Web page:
"...The popularity of the toy theatre declined and by 1937, when Mr. Pollock died, the shop and the Pollock family were struggling to pay their way.The Chingford Historical Society believes this is why he was buried in a common grave with no memorial stone." - The Chingford GuardianWhen I read that this week, I thought, "This is a great shame and should be rectified..."
To that end, the Facebook toy theatre group has started a crowd-funding project to raise the necessary funds to buy a modest stone to mark Benjamin Pollock's grave. Long overdue, Pollock1 was one of the giants of toy theatre sheet creators and printers, and should rightly be recognized within a proper memorial.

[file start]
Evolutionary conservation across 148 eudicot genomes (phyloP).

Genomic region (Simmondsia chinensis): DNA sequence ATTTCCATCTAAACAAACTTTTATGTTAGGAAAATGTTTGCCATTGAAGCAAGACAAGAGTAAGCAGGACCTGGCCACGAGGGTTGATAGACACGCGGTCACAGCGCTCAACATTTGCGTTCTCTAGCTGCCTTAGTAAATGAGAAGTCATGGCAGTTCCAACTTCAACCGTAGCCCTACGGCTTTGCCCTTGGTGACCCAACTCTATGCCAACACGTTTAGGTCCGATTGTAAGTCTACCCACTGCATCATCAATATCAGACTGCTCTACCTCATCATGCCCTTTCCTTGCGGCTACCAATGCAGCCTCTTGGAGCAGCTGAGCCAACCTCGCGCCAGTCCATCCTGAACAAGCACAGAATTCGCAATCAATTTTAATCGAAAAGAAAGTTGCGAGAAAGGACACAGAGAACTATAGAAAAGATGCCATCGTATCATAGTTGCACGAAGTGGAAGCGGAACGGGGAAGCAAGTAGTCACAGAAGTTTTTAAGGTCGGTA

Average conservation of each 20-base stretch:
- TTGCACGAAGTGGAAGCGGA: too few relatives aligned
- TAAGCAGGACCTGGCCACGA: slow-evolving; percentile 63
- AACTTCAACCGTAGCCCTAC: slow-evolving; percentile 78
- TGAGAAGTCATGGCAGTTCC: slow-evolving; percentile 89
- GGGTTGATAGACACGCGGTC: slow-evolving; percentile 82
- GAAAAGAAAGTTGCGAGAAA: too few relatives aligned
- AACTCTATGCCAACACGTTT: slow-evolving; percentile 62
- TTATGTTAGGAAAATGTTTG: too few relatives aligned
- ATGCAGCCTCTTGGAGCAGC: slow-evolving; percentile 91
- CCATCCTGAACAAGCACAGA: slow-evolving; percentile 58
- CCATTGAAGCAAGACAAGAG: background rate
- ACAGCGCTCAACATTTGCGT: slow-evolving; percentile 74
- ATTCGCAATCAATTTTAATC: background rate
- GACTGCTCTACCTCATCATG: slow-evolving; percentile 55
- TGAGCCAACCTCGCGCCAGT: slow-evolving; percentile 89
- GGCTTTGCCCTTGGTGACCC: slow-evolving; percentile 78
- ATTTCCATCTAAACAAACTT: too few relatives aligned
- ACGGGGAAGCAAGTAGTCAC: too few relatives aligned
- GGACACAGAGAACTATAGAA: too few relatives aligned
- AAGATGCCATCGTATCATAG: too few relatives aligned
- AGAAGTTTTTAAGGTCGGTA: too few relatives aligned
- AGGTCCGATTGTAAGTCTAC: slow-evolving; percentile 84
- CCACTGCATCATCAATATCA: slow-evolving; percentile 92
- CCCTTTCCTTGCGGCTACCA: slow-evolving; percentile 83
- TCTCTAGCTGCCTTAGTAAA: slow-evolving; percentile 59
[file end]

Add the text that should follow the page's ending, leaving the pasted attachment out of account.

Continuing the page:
We hope all those who cherish toy theatre, and appreciate Benjamin Pollock's place in its history, will join us in contributing to this worthwhile cause.
1 - Benjamin Pollock was probably the only a shop-keeper in Hoxton, once a down-trodden district of East London, to get a Times obituary. When he died in 1937, aged 80, he had kept alive the tradition of toy theatre publishing for sixty years, and was visited by famous people - actors, authors and celebrities - including Robert Louis Stevenson and Serge Diaghilev.
There are still people living who visited Benjamin Pollock's shop and remember his old-world courtesy and dogged persistence with his unusual trade.